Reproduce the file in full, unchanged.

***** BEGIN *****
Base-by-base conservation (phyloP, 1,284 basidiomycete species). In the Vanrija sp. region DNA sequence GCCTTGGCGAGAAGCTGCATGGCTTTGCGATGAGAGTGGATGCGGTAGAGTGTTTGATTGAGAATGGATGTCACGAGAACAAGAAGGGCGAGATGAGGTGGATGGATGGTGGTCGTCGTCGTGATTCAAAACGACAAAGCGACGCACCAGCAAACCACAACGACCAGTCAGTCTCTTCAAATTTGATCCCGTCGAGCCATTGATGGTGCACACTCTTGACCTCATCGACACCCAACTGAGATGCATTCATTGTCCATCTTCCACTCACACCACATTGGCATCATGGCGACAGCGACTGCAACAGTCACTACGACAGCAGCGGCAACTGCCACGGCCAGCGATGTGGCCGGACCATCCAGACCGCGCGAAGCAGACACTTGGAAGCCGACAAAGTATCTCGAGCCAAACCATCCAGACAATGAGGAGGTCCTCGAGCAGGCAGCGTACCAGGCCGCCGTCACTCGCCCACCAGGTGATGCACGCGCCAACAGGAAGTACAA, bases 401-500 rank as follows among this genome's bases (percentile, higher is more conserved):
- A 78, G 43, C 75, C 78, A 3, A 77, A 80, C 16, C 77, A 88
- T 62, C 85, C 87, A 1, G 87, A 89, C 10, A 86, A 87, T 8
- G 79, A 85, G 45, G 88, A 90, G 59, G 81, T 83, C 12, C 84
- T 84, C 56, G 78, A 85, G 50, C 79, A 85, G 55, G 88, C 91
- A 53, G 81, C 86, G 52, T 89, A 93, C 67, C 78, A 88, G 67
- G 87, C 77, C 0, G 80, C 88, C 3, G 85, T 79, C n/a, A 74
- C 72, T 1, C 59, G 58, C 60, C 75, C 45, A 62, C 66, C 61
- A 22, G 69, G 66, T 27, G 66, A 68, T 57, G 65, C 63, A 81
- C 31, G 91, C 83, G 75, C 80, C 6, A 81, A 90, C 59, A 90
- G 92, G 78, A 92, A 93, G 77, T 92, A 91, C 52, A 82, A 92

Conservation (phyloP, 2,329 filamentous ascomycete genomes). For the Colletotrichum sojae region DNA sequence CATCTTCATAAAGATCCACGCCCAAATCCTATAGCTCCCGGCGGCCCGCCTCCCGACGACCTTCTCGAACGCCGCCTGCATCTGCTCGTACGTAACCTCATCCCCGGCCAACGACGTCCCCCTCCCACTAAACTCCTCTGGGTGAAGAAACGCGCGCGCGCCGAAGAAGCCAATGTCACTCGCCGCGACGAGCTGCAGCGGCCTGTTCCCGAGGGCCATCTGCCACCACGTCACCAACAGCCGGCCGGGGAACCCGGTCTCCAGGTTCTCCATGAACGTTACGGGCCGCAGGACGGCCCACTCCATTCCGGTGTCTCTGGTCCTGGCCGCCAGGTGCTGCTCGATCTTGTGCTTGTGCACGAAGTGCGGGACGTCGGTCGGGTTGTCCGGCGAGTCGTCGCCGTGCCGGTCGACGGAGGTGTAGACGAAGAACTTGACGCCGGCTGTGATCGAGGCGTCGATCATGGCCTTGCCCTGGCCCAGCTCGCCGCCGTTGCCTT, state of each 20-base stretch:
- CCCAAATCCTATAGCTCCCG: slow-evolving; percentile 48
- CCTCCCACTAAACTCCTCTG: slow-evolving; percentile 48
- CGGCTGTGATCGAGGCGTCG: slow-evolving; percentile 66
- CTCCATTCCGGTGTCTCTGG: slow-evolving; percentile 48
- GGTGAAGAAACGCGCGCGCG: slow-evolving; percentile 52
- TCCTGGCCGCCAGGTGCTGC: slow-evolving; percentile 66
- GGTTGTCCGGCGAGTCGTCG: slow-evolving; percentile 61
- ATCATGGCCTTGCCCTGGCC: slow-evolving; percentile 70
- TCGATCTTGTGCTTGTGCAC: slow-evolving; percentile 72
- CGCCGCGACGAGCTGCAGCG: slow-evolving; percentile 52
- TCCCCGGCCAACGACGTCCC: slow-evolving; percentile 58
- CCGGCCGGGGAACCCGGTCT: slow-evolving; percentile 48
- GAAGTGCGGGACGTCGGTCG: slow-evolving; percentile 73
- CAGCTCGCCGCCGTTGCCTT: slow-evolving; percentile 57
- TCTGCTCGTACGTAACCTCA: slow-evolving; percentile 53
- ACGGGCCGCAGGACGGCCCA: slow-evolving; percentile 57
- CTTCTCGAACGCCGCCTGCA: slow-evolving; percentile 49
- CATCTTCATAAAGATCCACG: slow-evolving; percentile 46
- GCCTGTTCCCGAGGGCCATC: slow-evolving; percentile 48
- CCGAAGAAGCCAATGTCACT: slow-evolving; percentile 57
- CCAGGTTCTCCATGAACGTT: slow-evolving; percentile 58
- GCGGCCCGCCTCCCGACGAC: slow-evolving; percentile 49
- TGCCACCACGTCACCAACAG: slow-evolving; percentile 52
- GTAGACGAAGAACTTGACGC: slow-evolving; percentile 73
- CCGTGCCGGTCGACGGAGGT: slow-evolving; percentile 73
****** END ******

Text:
Base-by-base conservation (phyloP, 1,284 basidiomycete species). In the Vanrija sp. region DNA sequence GCCTTGGCGAGAAGCTGCATGGCTTTGCGATGAGAGTGGATGCGGTAGAGTGTTTGATTGAGAATGGATGTCACGAGAACAAGAAGGGCGAGATGAGGTGGATGGATGGTGGTCGTCGTCGTGATTCAAAACGACAAAGCGACGCACCAGCAAACCACAACGACCAGTCAGTCTCTTCAAATTTGATCCCGTCGAGCCATTGATGGTGCACACTCTTGACCTCATCGACACCCAACTGAGATGCATTCATTGTCCATCTTCCACTCACACCACATTGGCATCATGGCGACAGCGACTGCAACAGTCACTACGACAGCAGCGGCAACTGCCACGGCCAGCGATGTGGCCGGACCATCCAGACCGCGCGAAGCAGACACTTGGAAGCCGACAAAGTATCTCGAGCCAAACCATCCAGACAATGAGGAGGTCCTCGAGCAGGCAGCGTACCAGGCCGCCGTCACTCGCCCACCAGGTGATGCACGCGCCAACAGGAAGTACAA, bases 401-500 rank as follows among this genome's bases (percentile, higher is more conserved):
- A 78, G 43, C 75, C 78, A 3, A 77, A 80, C 16, C 77, A 88
- T 62, C 85, C 87, A 1, G 87, A 89, C 10, A 86, A 87, T 8
- G 79, A 85, G 45, G 88, A 90, G 59, G 81, T 83, C 12, C 84
- T 84, C 56, G 78, A 85, G 50, C 79, A 85, G 55, G 88, C 91
- A 53, G 81, C 86, G 52, T 89, A 93, C 67, C 78, A 88, G 67
- G 87, C 77, C 0, G 80, C 88, C 3, G 85, T 79, C n/a, A 74
- C 72, T 1, C 59, G 58, C 60, C 75, C 45, A 62, C 66, C 61
- A 22, G 69, G 66, T 27, G 66, A 68, T 57, G 65, C 63, A 81
- C 31, G 91, C 83, G 75, C 80, C 6, A 81, A 90, C 59, A 90
- G 92, G 78, A 92, A 93, G 77, T 92, A 91, C 52, A 82, A 92

Conservation (phyloP, 2,329 filamentous ascomycete genomes). For the Colletotrichum sojae region DNA sequence CATCTTCATAAAGATCCACGCCCAAATCCTATAGCTCCCGGCGGCCCGCCTCCCGACGACCTTCTCGAACGCCGCCTGCATCTGCTCGTACGTAACCTCATCCCCGGCCAACGACGTCCCCCTCCCACTAAACTCCTCTGGGTGAAGAAACGCGCGCGCGCCGAAGAAGCCAATGTCACTCGCCGCGACGAGCTGCAGCGGCCTGTTCCCGAGGGCCATCTGCCACCACGTCACCAACAGCCGGCCGGGGAACCCGGTCTCCAGGTTCTCCATGAACGTTACGGGCCGCAGGACGGCCCACTCCATTCCGGTGTCTCTGGTCCTGGCCGCCAGGTGCTGCTCGATCTTGTGCTTGTGCACGAAGTGCGGGACGTCGGTCGGGTTGTCCGGCGAGTCGTCGCCGTGCCGGTCGACGGAGGTGTAGACGAAGAACTTGACGCCGGCTGTGATCGAGGCGTCGATCATGGCCTTGCCCTGGCCCAGCTCGCCGCCGTTGCCTT, state of each 20-base stretch:
- CCCAAATCCTATAGCTCCCG: slow-evolving; percentile 48
- CCTCCCACTAAACTCCTCTG: slow-evolving; percentile 48
- CGGCTGTGATCGAGGCGTCG: slow-evolving; percentile 66
- CTCCATTCCGGTGTCTCTGG: slow-evolving; percentile 48
- GGTGAAGAAACGCGCGCGCG: slow-evolving; percentile 52
- TCCTGGCCGCCAGGTGCTGC: slow-evolving; percentile 66
- GGTTGTCCGGCGAGTCGTCG: slow-evolving; percentile 61
- ATCATGGCCTTGCCCTGGCC: slow-evolving; percentile 70
- TCGATCTTGTGCTTGTGCAC: slow-evolving; percentile 72
- CGCCGCGACGAGCTGCAGCG: slow-evolving; percentile 52
- TCCCCGGCCAACGACGTCCC: slow-evolving; percentile 58
- CCGGCCGGGGAACCCGGTCT: slow-evolving; percentile 48
- GAAGTGCGGGACGTCGGTCG: slow-evolving; percentile 73
- CAGCTCGCCGCCGTTGCCTT: slow-evolving; percentile 57
- TCTGCTCGTACGTAACCTCA: slow-evolving; percentile 53
- ACGGGCCGCAGGACGGCCCA: slow-evolving; percentile 57
- CTTCTCGAACGCCGCCTGCA: slow-evolving; percentile 49
- CATCTTCATAAAGATCCACG: slow-evolving; percentile 46
- GCCTGTTCCCGAGGGCCATC: slow-evolving; percentile 48
- CCGAAGAAGCCAATGTCACT: slow-evolving; percentile 57
- CCAGGTTCTCCATGAACGTT: slow-evolving; percentile 58
- GCGGCCCGCCTCCCGACGAC: slow-evolving; percentile 49
- TGCCACCACGTCACCAACAG: slow-evolving; percentile 52
- GTAGACGAAGAACTTGACGC: slow-evolving; percentile 73
- CCGTGCCGGTCGACGGAGGT: slow-evolving; percentile 73